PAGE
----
Somewhere on the cusp between sleeping and waking, reality and dreaming, sits the music of Nooumena. Beautifully slurred, haunting and haunted, this French quartet sit comfortably amidst such fellow musical somnambulists as Time Of Orchids, Kayo Dot and Pony Express Record-era Shudder To Think, all makers of music fit for a restless night of beautiful dreams that suddenly turn a much darker hue.
Also thrown into the mix here are progressive moves akin to the late-lamented Oceansize, a hint of Radiohead and definite shades of Van Der Graaf Generator, thanks to some well-placed saxophone and an overarching sense of darkness. Quite the interesting melting pot of tones on offer here, but all skilfully blended into a deeply satisfying broth of edgy, occasionally astringent, art-rock.
‘Nameless Reward’ creeps up on the listener, stealthily insinuating itself into hearing range via musically percussive clicks, a tone not unlike a distant marimba, the midnight sound of the saxophone and guitar notes that fall upon the ears like water droplets. The overall vibe is similar to that adopted by Ulver for their late-night urban themed pieces like Perdition City and parts of Shadows Of The Sun, but more organic in hue.
Vocally, the same kind of deep melancholy as that expressed by Kris Rygg is clearly articulated. The pace builds as drums and throbbing bass are introduced, with the guitar playing a gorgeous pattern reminiscent of Radiohead’s beautiful, haunting ‘Knives Out’ before switching into something more minimal and cyclical as the saxophone and vocal assume greater prominence. At this point Nooumena have achieved the perfect synthesis of Ulver and Van Der Graaf Generator – not a million miles away from the track ‘Facets 2.0’ on Fleurety’s masterful Department Of Apocalyptic Affairs.
‘Decadence’ amps up the jazzy feel with some loose and limber drumming, Fred Frith-style guitar and that blue-toned saxophone amidst layered, breathy, almost falsetto, vocals and some decidedly ‘out-there’ chord choices that go a long way toward nailing the ‘sleepwalking’ vibe. ‘Bygone Ages’ is more rhythmically and vocally forceful in parts, but alternated with achingly gorgeous harmonic parts and some sustained ‘Frippertronic’-style guitar parts. Nooumena approach funk in the closing minutes of this number, until darting off into darkly layered sax parts and noir-ish ambience.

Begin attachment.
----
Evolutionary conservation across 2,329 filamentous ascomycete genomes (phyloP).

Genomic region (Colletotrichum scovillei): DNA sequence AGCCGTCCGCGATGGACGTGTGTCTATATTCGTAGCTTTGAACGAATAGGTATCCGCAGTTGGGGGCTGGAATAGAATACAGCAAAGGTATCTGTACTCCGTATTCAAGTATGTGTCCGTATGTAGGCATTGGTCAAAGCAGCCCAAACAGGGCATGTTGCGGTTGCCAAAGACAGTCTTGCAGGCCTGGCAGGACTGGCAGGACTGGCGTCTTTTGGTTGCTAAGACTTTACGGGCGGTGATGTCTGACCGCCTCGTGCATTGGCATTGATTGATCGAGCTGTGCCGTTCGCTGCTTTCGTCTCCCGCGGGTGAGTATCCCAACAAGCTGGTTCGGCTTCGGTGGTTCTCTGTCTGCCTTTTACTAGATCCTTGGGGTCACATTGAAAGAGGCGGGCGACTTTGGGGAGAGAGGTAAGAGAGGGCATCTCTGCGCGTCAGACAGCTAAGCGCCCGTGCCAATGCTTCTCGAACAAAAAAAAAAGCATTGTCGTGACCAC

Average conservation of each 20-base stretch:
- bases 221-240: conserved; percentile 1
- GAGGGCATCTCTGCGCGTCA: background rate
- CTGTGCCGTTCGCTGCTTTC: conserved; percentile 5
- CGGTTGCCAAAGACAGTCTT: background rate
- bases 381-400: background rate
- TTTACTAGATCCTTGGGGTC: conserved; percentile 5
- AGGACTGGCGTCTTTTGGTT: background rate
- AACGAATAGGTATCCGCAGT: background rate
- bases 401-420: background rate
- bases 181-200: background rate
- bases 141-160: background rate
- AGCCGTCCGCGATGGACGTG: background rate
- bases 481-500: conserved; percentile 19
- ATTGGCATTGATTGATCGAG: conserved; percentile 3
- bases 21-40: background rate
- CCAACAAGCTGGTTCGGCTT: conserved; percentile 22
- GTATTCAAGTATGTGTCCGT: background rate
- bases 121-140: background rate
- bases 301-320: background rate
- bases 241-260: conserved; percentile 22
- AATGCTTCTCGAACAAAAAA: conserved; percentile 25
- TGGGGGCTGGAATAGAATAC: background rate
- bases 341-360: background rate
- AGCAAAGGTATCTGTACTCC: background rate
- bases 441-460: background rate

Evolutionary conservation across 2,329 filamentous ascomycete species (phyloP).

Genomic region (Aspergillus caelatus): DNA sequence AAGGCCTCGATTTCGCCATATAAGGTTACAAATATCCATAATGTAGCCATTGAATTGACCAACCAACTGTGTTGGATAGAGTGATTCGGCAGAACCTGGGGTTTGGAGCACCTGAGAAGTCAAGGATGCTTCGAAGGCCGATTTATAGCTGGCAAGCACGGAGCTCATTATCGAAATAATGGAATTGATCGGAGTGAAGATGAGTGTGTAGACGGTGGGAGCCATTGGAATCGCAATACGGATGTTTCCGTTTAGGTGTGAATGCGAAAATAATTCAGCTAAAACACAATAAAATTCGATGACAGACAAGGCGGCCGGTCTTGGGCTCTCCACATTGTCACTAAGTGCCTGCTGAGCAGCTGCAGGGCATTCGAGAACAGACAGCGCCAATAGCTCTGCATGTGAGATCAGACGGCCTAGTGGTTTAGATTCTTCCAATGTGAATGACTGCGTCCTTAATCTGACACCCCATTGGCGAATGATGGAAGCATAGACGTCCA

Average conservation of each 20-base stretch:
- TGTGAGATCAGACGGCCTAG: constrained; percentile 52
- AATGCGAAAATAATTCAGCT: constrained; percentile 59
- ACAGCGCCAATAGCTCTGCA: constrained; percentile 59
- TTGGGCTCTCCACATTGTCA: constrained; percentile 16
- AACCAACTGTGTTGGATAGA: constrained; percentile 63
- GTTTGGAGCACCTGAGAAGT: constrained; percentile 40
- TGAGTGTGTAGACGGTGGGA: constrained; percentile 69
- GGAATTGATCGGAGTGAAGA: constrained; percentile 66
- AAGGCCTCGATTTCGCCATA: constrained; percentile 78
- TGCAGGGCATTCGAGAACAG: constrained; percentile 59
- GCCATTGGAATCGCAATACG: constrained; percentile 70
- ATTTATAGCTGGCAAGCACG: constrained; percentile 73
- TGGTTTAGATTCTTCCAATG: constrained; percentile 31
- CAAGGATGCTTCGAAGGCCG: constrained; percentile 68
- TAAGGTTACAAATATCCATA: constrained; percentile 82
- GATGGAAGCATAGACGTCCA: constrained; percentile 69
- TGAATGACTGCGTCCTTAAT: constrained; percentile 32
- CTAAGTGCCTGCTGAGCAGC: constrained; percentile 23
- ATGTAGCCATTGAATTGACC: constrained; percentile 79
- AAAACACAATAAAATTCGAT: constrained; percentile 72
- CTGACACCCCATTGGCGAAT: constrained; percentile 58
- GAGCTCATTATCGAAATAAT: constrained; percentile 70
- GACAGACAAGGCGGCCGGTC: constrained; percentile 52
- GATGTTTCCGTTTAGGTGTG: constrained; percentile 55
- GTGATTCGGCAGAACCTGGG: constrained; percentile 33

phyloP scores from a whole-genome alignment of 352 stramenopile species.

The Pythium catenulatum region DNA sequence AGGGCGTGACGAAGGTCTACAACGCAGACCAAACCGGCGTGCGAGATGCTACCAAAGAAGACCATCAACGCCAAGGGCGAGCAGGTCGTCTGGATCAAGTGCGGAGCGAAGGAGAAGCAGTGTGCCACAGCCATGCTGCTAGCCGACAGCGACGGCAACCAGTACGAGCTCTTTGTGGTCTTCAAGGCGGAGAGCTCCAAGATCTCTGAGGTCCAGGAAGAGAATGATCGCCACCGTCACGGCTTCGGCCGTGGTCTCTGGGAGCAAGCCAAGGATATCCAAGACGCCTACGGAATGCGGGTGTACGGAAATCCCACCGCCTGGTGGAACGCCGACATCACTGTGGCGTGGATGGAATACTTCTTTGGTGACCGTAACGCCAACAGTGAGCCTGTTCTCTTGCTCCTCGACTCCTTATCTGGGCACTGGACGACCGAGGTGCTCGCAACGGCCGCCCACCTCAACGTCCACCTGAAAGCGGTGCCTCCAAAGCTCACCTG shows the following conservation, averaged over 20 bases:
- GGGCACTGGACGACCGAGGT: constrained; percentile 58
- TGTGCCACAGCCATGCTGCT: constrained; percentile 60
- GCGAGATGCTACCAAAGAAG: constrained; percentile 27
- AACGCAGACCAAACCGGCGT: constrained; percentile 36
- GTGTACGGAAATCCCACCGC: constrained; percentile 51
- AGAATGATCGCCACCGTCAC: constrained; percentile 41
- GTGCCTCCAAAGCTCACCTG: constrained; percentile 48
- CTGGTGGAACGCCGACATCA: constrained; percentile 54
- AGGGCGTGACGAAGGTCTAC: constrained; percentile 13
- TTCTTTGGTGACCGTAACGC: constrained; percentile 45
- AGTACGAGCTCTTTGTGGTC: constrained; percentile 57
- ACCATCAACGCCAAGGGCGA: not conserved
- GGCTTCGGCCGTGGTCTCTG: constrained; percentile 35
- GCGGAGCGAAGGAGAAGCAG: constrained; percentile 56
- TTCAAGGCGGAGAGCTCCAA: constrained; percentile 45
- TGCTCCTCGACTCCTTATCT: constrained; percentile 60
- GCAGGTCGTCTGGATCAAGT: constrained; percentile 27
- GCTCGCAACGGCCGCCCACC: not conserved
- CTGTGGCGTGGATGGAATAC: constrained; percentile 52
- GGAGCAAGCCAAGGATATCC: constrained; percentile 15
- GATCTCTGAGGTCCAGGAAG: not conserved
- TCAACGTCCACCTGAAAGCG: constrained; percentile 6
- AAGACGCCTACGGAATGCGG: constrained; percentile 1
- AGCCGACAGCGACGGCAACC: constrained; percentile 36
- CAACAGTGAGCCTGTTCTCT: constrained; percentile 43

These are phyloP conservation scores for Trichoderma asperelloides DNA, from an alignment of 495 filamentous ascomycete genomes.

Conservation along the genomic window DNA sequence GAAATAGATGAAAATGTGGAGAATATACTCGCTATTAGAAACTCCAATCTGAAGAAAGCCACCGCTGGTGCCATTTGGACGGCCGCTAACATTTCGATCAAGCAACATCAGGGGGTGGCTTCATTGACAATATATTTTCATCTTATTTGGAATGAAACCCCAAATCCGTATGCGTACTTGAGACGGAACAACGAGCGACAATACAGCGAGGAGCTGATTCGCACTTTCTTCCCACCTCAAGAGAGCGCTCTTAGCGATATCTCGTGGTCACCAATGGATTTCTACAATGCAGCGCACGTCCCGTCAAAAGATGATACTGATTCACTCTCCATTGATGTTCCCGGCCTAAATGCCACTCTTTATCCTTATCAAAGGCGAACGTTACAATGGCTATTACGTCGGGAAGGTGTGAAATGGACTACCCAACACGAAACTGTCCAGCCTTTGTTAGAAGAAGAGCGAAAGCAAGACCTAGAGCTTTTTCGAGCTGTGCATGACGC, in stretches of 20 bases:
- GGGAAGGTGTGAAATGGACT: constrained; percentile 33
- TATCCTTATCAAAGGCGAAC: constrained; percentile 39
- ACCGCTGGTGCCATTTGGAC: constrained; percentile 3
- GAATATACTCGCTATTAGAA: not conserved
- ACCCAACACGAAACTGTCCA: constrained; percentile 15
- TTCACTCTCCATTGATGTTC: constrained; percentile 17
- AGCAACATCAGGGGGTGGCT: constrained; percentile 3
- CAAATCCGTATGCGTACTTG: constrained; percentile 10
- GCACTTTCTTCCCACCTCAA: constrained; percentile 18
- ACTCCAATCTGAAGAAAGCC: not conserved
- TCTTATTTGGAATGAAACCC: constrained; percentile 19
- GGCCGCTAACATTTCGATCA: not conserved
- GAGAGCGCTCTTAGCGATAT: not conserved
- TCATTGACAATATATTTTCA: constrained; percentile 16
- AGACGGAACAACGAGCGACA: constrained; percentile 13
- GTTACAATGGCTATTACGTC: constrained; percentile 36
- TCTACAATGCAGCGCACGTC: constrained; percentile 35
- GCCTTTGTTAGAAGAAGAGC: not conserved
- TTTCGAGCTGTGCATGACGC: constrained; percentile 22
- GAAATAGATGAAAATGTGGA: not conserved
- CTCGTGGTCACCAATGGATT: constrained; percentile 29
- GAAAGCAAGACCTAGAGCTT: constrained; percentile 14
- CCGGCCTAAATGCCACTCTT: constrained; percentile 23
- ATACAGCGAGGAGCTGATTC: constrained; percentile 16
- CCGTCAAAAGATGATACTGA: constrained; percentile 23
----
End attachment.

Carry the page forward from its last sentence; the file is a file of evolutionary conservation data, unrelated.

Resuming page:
‘Le Plouc’ takes a rhythmic approach that is part ‘Pony Express Record’ and part ‘Larks Tongues In Aspic’-era King Crimson, replete with David Cross-style violin and Jamie Muir-esque whistles, vibraslap and off-kilter thumps and clanks – the dreamy ambience rubs up against staccato jazz-funk – and adds in a classically baroque guitar segment to boot. This isn’t all some empty showy gesture on the bands part, though, as it all hangs together beautifully in that ‘dream logic’ way. The sighing, almost wordless, vocals adding much melodic texture to the occasionally spiky music being generated here.
Elsewhere, the lush dreamy ‘Cold Comfort’ pits gorgeous guitar refrains against jazz trumpet, and the tension of ‘Somehow’ moves from short-wave radio drones and bleeps, through shimmering chords, finger snaps and Theremin into toweringly dark, yet infinitely subtle, majesty. This darkness carries through into eleven-minute closer ‘Taedium Vitae’, an extended workout of pulsing drums, astringent guitar, dirty fuzz and submerged vocals, shot through with violin and ending in a chaos of demented voices and ever-loudening churning electronic static that devours all of the instrumentation, leaving only a howling vocal abyss.
Nooumena make beautiful music with a decidedly creepy edge to it – in some ways like the audio equivalent of a David Lynch movie. Their threat is always implied, never overt, and coming from somewhere indistinct below the surface, creating that woozy, uneasy feel.
Admirers of the experimental, avant-garde end of Norwegian Black Metal and those who appreciate the darker moments of jazz will find as much to dig into here as those brought in by the progressive elements and those who favour the sound known as R.I.O – that’s Rock In Opposition to you and me, think Henry Cow, Univers Zero, Art Zoyd et al – as well as listeners who straight-up just enjoy well-played, GOOD intelligent music. Seeing as how ‘progressive’ is no longer considered a dirty word, that’s quite a few folks who really should be checking Argument With Eagerness out. Join ’em.
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Scribed by: Paul Robertson